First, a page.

At the risk of stating the obvious, universities should look to communicate with students in places they are likely to be – it is no longer enough to rely on the prospective student automatically visiting your university’s website. Today’s students are bombarded with messages (at the cinema, on TV, on Spotify, YouTube, Facebook and Twitter) and, as there is no longer a ‘first media’, we must try to reach them at each of their own touchpoints in order to cut through the noise.
Many universities are still playing catch-up in this area and there is still a heavy acquisition reliance on printed prospectuses and open days. Good marketing should not interrupt prospective students by buying their ears and eyeballs, but attract them with meaningful and relevant messaging purchased in the correct spaces.
Use creative that aligns with young people’s lives
Students tend to form tight groups and social circles when they reach university, whether through sport, music, or other interests. Universities that find a way to make prospective students feel they will fit in will go far in recruiting them. This means big marketing ideas which resonate with the current nuances and influences of student culture. Success happens when the medium you use is determined by the message, and not the other way round.
Universities would benefit from looking outside higher education to brands that are popular among students and young people, such as Wagamama and Lynx. Wagamama has undertaken experiential campaigns at key student locations such as university campuses and festivals, in order to drive their ‘incentive-based’ campaign and move away from traditional discount-based marketing.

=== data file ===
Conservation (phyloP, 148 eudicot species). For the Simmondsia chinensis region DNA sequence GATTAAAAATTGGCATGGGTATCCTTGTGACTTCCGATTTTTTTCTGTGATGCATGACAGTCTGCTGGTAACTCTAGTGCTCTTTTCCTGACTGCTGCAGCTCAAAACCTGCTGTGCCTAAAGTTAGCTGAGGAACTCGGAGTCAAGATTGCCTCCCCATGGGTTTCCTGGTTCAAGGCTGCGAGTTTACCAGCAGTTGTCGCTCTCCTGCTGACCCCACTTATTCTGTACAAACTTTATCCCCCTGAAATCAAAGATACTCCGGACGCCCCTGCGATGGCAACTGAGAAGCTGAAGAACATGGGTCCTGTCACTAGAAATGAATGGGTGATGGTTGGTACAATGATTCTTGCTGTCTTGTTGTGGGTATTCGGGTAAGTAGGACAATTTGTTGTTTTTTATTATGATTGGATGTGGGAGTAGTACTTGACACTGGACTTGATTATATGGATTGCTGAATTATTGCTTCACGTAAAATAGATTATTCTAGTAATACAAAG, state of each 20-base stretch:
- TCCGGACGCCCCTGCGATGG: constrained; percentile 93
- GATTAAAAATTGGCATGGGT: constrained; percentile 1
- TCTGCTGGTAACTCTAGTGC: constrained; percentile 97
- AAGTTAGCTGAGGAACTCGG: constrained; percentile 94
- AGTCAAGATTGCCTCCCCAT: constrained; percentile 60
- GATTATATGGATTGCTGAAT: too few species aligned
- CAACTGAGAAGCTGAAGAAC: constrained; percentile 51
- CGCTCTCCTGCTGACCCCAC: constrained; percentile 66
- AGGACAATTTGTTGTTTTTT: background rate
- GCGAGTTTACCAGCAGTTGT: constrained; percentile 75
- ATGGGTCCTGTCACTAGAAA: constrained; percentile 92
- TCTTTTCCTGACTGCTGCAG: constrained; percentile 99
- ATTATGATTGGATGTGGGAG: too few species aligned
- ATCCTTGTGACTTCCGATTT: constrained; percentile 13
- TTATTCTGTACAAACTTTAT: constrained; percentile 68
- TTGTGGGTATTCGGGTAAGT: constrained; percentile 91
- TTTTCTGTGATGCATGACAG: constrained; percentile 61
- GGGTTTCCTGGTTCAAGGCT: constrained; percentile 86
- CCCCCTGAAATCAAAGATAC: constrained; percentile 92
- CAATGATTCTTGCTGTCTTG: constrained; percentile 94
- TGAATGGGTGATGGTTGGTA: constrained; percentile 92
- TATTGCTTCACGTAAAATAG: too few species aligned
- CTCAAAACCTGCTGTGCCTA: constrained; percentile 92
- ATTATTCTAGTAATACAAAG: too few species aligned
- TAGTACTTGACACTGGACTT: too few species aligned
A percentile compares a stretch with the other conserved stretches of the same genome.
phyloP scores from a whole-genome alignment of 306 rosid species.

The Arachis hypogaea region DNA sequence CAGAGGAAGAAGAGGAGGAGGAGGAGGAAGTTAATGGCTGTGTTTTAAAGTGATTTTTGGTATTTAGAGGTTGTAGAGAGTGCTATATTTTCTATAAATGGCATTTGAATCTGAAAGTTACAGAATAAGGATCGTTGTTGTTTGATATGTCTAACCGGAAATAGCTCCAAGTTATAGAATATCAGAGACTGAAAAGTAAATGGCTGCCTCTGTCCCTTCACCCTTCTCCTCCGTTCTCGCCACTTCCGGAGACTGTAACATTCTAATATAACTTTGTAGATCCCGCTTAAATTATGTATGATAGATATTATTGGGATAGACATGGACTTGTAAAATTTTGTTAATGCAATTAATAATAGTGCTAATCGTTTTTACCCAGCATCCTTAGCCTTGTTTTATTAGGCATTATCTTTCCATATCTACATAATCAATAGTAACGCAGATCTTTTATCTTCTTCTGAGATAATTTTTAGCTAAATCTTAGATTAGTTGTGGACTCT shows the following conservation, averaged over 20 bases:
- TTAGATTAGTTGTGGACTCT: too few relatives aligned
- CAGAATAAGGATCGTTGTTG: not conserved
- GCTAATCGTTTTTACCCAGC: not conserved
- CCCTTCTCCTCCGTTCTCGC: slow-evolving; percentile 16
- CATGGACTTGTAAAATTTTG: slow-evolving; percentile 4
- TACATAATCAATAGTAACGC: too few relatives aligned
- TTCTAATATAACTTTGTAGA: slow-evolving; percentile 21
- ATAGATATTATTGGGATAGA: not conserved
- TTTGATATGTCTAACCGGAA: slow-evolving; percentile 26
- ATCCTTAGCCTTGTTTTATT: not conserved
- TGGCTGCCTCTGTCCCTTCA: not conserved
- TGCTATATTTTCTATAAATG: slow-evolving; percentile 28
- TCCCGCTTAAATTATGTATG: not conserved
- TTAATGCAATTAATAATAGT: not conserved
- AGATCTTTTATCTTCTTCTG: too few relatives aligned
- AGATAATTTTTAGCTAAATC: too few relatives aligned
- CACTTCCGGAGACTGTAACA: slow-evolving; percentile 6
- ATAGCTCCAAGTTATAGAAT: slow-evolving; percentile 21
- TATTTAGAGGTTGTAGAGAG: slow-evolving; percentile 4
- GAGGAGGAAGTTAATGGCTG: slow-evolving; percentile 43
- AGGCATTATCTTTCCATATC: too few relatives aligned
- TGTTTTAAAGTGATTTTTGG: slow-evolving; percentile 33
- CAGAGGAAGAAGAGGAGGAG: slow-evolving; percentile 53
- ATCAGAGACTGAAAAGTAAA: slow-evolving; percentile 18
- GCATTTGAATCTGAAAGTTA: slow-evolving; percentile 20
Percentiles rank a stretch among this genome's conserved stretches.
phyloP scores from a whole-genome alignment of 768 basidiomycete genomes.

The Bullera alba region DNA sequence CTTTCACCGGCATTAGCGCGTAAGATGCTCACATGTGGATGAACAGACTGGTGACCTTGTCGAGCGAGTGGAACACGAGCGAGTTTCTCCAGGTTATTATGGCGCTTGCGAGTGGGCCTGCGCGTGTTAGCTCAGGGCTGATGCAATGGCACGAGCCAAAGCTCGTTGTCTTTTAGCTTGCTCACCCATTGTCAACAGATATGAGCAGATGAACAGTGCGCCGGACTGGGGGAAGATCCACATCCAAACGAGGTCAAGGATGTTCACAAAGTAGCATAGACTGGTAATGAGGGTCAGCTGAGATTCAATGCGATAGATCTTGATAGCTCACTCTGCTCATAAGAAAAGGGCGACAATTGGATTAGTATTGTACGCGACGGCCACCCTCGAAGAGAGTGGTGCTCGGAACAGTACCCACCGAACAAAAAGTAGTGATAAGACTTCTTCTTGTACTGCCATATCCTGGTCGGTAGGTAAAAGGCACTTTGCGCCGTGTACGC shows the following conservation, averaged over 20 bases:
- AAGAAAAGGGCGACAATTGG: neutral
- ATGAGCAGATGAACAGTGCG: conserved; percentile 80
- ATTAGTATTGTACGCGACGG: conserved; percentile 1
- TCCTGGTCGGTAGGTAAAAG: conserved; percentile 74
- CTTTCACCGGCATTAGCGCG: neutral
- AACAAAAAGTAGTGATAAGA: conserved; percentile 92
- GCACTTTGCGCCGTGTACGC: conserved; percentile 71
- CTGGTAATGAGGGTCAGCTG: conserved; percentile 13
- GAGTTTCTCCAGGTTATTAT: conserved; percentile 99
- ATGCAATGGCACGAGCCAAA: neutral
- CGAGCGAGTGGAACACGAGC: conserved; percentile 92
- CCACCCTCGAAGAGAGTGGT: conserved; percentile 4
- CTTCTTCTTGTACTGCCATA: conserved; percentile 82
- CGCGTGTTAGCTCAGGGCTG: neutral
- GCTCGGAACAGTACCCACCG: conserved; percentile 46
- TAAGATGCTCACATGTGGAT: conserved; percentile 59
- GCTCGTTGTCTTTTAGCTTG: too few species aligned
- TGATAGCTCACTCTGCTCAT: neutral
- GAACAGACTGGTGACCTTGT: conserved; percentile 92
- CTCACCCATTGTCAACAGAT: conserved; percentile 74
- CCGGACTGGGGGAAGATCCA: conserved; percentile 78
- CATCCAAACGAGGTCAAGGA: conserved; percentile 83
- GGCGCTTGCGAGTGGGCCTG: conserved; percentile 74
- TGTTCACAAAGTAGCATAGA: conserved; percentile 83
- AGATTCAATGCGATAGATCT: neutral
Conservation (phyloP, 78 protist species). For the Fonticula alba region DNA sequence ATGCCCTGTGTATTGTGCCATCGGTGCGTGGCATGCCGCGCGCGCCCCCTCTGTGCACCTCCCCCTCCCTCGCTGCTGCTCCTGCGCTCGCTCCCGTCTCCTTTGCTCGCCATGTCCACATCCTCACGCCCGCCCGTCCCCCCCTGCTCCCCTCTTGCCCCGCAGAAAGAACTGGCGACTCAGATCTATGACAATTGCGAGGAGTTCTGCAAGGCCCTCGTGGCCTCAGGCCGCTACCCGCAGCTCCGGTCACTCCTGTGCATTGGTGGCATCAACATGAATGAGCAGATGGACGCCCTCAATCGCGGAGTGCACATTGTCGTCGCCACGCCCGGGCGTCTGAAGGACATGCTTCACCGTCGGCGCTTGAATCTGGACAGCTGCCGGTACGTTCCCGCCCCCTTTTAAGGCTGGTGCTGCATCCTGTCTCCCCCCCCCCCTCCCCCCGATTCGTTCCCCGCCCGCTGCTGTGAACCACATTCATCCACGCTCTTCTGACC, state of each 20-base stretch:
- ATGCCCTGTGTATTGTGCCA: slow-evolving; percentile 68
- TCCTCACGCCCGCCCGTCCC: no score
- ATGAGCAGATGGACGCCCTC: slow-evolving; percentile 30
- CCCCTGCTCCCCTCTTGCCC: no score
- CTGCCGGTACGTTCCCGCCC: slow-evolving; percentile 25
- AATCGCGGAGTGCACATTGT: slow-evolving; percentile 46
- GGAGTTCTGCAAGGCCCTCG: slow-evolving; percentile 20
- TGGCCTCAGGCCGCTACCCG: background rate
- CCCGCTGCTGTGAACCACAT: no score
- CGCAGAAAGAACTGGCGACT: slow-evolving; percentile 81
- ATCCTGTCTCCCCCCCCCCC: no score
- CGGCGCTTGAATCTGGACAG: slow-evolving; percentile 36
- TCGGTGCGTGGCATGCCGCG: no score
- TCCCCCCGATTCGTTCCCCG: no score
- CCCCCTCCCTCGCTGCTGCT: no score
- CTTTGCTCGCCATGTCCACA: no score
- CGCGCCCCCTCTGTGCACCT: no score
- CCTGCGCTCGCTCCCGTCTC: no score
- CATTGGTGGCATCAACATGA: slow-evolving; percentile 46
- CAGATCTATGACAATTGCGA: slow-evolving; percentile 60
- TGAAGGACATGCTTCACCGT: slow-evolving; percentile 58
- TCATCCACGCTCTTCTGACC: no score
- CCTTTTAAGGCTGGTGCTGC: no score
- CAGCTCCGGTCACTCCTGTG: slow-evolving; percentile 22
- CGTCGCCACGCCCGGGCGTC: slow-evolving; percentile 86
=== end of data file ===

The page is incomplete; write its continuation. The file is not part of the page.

The crux of Lynx’s Fallen Angels campaign featuring Kelly Brook was to make guys from 16-24 fall in love with the brand. To do that they used the wealth of data that is readily available on digital platforms such as Facebook, and created something that adds value to the target audience’s lives and experiences. Rather than drawing audiences to them, they went where the audience were already, and delivered added value to them in their own space.
Don’t be stuck in the past – anticipate the future
As a result of the recent policy changes in England and Wales, there is no longer one clear route into university. Different institutions demand and offer different fee and bursary packages, which complicates the overall marketing message. Both sector competition and student expectations have increased. If it hasn’t happened already, it makes sense for universities to take a fresh look at their value proposition, so they can be crystal clear about what it is they offer to students that other universities don’t, the communicate it across all channels.
Universities in America are really leading the way in using new technology to attract and keep new students. While universities in the UK have been commercialising over the past 10 years, American universities have been acting competitively for decades. Yale is one of several universities using YouVisit to create a virtual tour of the campus for both the web and mobile, enabling interaction with both prospective students and their families.
Meanwhile, the University of Dayton has introduced an annual video scholarship contest for prospective students, asking: “What does leadership mean to you?” Students are allowed to submit a video on this theme as part of their application, instead of a written essay. This communicates with young people in a way they are comfortable with and also gives them the chance to stand out from the competition – something they will want to do in their life and career too.